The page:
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About Ronit Matalon
Ronit Matalon was born in Ganei Tikva, Israel, in 1959 to a family of Egyptian-Jewish descent. She studied literature and philosophy at Tel Aviv University. Matalon has worked as a journalist for Israel TV and for the daily Haaretz, covering Gaza and the West Bank during the First Intifada. She has also worked as a critic and book reviewer for Haaretz. At present, she is senior lecturer in Hebrew and comparative literature at Haifa University and teaches creative writing there as well as at the Sam Spiegel Film School in Jerusalem. Matalon is a member of the Forum for Mediterranean Culture at the Van Leer Institute. Two of her novels have been bestsellers in Israel, and her children's story, A Story that Begins with a Snake's Funeral, has been made into a movie.
Matalon has received the Prime Minister's Prize (1994), the prestigious Bernstein Prize (2009), the Neuman Prize (2010), the Prix Alberto-Benveniste (France, 2013) for The Sound of Our Steps and the EMET prize (2016). In 2010, she received an Honorary Doctorate from the Hebrew University of Jerusalem.
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Gorgeously observed and emotionally powerful, The Sound of Our Steps is an inventive novel of immigration and exile from Ronit Matalon, a major voice in contemporary Israeli fiction
In the beginning there was Lucette, who is the mother to three children—Sammy, a gentle giant, almost blind, but a genius with locks; Corinne, a flighty beauty who cannot keep a job; and "the child," an afterthought, who strives to make sense of her fractured Egyptian-Jewish immigrant family. Lucette's children would like a kinder, warmer home, but what they have is a government-issued concrete box, out in the thorns and sand on the outskirts of Tel Aviv; and their mother, hard-worn and hardscrabble, who cleans homes by night and makes school lunches by day. Lucette quarrels with everybody, speaks only Arabic and French, is scared only of snakes, and is as likely to lock her children out as to take in a stray dog.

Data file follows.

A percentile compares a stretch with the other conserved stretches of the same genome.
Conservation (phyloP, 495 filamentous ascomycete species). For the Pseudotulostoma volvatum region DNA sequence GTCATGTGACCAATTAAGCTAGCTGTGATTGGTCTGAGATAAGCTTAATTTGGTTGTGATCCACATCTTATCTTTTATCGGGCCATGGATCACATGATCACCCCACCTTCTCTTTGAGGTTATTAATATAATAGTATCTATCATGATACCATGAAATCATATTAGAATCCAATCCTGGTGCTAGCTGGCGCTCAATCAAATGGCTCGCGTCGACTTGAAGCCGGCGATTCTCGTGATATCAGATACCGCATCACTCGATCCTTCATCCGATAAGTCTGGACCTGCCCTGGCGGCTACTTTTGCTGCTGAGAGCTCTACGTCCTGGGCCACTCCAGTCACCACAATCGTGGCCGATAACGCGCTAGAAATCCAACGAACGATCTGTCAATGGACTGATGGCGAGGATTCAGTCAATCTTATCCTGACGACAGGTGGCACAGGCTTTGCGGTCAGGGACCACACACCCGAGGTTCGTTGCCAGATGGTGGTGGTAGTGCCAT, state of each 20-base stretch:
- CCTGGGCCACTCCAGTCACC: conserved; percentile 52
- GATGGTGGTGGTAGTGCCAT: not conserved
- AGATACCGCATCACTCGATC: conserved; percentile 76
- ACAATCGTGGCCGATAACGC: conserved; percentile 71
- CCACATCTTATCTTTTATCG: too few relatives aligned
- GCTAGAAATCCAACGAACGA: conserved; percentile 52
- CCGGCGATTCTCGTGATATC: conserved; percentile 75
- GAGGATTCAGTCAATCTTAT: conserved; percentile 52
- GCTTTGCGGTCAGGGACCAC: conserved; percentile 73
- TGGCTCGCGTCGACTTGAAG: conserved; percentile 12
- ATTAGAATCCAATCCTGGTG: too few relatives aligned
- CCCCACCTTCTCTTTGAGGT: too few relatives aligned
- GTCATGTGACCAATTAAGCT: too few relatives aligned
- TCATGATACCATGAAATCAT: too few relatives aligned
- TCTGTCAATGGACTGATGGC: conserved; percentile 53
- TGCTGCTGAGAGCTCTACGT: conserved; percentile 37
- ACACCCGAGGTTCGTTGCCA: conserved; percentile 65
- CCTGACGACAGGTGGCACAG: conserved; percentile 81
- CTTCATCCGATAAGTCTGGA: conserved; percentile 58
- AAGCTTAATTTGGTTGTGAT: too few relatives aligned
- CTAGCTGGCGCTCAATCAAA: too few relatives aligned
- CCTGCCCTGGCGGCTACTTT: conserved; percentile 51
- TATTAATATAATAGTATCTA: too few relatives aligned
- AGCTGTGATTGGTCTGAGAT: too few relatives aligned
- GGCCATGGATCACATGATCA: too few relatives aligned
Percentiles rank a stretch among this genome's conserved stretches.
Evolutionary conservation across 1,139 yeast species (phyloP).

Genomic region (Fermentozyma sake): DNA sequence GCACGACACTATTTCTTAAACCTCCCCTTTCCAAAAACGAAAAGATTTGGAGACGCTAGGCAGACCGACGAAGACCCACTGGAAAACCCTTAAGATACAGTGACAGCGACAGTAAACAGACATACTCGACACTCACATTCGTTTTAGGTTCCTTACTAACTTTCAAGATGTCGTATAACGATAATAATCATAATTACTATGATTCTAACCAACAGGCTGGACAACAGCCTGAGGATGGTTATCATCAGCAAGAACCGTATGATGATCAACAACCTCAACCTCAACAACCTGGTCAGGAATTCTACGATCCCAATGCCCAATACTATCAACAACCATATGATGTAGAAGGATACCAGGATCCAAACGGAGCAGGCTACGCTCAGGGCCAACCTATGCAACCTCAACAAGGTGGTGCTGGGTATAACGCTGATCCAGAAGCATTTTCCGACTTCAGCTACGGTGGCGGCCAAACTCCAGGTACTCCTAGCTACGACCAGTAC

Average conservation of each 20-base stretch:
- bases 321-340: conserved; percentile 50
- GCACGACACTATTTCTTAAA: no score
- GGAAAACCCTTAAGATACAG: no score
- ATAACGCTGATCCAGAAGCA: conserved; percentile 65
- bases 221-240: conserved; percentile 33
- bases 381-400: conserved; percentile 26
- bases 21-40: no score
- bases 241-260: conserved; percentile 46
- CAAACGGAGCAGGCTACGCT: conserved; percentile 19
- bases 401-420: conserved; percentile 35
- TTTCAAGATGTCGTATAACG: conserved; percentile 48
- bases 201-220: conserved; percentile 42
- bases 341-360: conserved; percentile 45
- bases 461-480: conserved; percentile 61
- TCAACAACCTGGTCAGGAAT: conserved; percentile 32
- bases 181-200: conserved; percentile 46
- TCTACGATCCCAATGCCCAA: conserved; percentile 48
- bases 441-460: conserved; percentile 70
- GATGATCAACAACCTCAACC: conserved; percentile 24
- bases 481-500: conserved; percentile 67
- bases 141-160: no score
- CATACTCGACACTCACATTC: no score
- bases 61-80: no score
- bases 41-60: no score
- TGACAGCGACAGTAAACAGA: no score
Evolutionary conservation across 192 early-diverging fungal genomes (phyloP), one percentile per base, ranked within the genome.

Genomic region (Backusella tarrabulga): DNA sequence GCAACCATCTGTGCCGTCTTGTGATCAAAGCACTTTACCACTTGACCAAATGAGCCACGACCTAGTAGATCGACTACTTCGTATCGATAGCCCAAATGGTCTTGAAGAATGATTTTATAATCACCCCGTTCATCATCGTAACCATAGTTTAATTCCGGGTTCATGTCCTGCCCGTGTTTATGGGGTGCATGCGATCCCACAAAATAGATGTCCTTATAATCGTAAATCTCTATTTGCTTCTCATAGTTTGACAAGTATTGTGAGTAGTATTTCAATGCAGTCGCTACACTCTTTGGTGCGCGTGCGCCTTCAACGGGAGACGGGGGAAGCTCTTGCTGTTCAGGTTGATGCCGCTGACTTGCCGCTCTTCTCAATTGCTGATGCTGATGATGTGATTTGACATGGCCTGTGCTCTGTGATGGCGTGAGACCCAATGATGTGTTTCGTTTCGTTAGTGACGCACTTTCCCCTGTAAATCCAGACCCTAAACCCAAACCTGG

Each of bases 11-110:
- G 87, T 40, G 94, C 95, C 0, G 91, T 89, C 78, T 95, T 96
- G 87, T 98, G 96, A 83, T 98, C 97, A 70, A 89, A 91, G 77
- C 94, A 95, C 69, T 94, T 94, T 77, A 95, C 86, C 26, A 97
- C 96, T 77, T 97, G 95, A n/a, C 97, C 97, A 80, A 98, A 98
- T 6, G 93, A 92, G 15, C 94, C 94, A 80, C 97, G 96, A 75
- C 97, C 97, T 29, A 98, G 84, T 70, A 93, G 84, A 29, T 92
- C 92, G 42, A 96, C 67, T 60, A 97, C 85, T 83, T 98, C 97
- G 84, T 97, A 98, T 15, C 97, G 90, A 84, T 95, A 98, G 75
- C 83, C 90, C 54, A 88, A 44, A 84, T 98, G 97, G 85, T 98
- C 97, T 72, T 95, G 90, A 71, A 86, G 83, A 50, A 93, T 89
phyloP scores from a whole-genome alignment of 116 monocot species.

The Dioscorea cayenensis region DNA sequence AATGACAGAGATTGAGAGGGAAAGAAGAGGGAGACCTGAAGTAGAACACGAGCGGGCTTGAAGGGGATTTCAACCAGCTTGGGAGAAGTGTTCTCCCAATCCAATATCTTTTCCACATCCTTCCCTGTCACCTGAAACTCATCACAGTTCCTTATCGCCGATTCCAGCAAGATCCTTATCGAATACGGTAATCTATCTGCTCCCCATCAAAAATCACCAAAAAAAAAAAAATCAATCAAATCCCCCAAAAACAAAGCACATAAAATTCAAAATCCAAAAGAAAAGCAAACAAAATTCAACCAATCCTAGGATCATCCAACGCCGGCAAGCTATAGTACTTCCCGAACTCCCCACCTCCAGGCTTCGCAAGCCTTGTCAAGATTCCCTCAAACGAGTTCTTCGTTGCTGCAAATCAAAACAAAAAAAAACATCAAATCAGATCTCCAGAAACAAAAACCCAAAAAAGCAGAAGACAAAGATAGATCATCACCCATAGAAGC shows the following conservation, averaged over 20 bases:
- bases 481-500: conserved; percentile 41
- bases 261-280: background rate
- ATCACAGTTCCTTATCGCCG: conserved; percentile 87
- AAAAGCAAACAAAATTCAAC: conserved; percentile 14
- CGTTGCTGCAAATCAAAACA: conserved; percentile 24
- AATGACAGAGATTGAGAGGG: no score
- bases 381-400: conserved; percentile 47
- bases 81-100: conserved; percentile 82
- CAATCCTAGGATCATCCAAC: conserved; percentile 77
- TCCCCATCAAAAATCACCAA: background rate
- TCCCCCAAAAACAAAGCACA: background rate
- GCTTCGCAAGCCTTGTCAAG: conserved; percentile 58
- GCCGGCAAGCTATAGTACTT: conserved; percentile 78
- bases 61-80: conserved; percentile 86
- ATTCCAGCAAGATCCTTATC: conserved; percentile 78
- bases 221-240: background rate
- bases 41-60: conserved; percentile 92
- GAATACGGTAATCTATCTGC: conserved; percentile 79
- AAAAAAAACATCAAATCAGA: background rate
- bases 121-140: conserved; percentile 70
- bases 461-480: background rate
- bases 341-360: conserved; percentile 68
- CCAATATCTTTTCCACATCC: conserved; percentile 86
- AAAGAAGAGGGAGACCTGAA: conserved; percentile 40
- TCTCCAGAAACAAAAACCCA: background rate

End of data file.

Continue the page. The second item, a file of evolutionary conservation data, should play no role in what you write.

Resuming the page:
The child recounts her years in Lucette's house, where Israel's wars do not intrude and hold no interest. She puzzles at the mysteries of her home, why Maurice, her father, a bitter revolutionary, makes only rare appearances. And why her mother rebuffs the kind rabbi whose home she cleans in his desire to adopt her. Always watching, the child comes to fill the holes with conjecture and story.
In a masterful accumulation of short, dense scenes, by turns sensual, violent, and darkly humorous, The Sound of Our Steps questions the virtue of a family bound only by necessity, and suggests that displacement may not lead to a better life, but perhaps to art.
Une toute jeune fille israélienne découvre l’étrange vie des blancs en Afrique, où on l’a envoyée se mettre au « vert ». À travers un défilé de vieilles photos de famille, elle déchiffre la vie passée des juifs d’Égypte, cosmopolites et polyglottes, façonnés par le colonialisme du Levant, devenus à leur tour colons au Cameroun. Entre chronique et coup de semonce, entre vitriol et nostalgie, Ronit Matalon reconstitue une histoire qui n’a pas fini de distribuer les rôles de maîtres et d’esclaves.
A richly colored narrative of a flamboyant Jewish-Egyptian family and its dispersal across three continents, from Israel's most original new novelist.